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Anxiety disorders in adults treated by hemodialysis: a single-center study.
Am J Kidney Dis. 2008 Jul; 52(1):128-36.AJ

Abstract

BACKGROUND

Anxiety is a complicating comorbid diagnosis in many patients with medical illnesses. In patients with end-stage renal disease (ESRD), anxiety disorders often are perceived to represent symptoms of depression rather than independent conditions and therefore have been relatively understudied in this medical population.

STUDY DESIGN

To evaluate the psychosocial impact of anxiety disorders on patients with ESRD, we sought to identify the rates of these disorders in a sample of patients receiving hemodialysis at a single center by using a structured clinical interview. We also compared a commonly used screening measure, the Hospital Anxiety and Depression Scale (HADS), with these clinical diagnoses to determine the measure's criterion validity or ability to predict a psychiatric diagnosis in ESRD populations. Finally, we examined the relationship between anxiety diagnosis and perceptions of quality of life (QOL) and health status.

SETTING & PARTICIPANTS

A sample of 70 randomly selected hemodialysis patients from an urban metropolitan center.

PREDICTOR

Structured Clinical Interview for Diagnostic and Statistical Manual of Mental Disorders, Fourth Edition (DSM-IV) Axis I Diagnosis (SCID-I).

OUTCOMES

HADS and Kidney Disease Quality of Life Short Form.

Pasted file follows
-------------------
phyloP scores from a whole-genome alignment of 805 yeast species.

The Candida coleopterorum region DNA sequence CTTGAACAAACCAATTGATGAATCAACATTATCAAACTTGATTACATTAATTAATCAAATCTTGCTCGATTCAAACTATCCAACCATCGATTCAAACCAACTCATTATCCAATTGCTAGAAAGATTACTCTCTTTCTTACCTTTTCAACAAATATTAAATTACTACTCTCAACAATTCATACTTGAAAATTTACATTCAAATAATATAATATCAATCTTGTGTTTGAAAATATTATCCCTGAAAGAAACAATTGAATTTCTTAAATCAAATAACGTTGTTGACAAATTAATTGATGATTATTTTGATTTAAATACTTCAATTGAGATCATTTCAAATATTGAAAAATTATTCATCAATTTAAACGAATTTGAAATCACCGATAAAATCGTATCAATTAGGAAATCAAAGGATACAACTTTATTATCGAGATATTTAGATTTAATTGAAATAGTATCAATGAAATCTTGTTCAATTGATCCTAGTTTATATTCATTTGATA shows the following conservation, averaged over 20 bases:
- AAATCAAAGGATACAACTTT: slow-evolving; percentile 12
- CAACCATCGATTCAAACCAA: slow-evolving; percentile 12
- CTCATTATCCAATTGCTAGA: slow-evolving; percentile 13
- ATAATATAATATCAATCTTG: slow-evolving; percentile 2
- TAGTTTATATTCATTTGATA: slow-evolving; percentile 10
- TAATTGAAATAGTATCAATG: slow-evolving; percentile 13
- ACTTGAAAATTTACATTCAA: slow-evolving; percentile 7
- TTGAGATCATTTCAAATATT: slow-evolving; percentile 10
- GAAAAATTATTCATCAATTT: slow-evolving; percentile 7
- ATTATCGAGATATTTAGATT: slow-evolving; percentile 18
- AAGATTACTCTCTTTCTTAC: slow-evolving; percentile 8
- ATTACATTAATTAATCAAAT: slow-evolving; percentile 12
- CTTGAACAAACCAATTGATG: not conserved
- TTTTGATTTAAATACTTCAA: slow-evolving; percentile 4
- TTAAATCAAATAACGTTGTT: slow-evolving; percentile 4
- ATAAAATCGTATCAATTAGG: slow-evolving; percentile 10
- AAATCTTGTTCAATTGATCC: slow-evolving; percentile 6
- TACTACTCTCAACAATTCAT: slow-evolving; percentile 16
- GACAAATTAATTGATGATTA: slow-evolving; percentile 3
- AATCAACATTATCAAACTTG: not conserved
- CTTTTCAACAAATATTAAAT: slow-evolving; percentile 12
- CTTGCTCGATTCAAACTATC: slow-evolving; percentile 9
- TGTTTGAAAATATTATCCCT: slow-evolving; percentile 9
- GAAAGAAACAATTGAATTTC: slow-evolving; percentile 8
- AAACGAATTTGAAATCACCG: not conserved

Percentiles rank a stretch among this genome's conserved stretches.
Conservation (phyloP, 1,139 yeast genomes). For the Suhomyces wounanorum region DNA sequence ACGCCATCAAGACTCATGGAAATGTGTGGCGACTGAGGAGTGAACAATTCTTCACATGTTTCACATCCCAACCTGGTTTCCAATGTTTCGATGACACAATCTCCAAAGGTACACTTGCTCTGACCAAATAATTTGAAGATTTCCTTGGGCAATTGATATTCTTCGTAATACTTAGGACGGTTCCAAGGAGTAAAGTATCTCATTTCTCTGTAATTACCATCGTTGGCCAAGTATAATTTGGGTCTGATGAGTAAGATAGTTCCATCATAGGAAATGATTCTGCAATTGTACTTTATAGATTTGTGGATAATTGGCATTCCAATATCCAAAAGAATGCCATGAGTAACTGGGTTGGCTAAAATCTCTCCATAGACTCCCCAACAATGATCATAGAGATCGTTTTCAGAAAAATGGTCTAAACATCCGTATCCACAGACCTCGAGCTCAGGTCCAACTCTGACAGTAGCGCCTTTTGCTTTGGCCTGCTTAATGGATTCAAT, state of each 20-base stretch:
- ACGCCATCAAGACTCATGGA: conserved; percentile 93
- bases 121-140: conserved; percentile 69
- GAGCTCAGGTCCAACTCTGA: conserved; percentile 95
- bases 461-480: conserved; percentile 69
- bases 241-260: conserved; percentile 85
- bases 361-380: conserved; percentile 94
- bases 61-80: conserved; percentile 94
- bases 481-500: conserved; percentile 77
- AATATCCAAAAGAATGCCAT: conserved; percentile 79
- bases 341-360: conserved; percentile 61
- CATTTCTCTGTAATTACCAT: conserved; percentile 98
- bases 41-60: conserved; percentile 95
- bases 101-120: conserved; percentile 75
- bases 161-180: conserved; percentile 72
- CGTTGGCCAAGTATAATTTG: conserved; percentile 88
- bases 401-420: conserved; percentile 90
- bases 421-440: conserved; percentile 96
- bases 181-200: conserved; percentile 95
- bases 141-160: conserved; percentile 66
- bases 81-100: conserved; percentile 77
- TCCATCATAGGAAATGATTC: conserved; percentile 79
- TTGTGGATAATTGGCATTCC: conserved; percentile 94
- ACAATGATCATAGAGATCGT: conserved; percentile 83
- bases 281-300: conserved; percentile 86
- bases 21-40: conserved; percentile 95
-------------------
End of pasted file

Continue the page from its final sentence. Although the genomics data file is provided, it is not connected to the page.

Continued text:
RESULTS

Using the SCID, 71% of the sample received a DSM-IV Axis I diagnosis, with 45.7% of subjects meeting criteria for an anxiety disorder and 40% meeting criteria for a mood disorder. The concordance between DSM-IV anxiety disorders and anxiety scores acquired by using the HADS was not significant. Thus, although the HADS may provide an acceptable measure of overall "psychic distress" compared against the SCID-I, it has poor predictive power for anxiety diagnoses in patients with ESRD. Additionally, the presence of an anxiety disorder was associated with an overall perceived lower QOL (t = 2.4; P < 0.05).

LIMITATIONS

Single-center study and a population not representative of US demographics.

CONCLUSIONS

A substantial proportion of participating patients met criteria for an anxiety disorder. The utility of the HADS as a screening tool for anxiety in patients with ESRD should be questioned. The finding that anxiety disorders negatively impact on QOL and are not merely manifestations of depression in patients with ESRD emphasizes the importance of accurate diagnosis and effective treatment. Strategic options are necessary to improve the diagnosis of anxiety disorders, potentially enhancing QOL and medical outcome in patients with ESRD.

Authors+Show Affiliations

Department of Psychiatry and Behavioral Sciences, SUNY Downstate Medical Center, Brooklyn, NY 11203-2098, USA. daniel.cukor@downstate.eduNo affiliation info availableNo affiliation info availableNo affiliation info availableNo affiliation info availableNo affiliation info availableNo affiliation info availableNo affiliation info availableNo affiliation info available

Pub Type(s)

Journal Article
Research Support, N.I.H., Extramural
Research Support, Non-U.S. Gov't

Language

eng

PubMed ID

18440682

Citation

Cukor, Daniel, et al. "Anxiety Disorders in Adults Treated By Hemodialysis: a Single-center Study." American Journal of Kidney Diseases : the Official Journal of the National Kidney Foundation, vol. 52, no. 1, 2008, pp. 128-36.
Cukor D, Coplan J, Brown C, et al. Anxiety disorders in adults treated by hemodialysis: a single-center study. Am J Kidney Dis. 2008;52(1):128-36.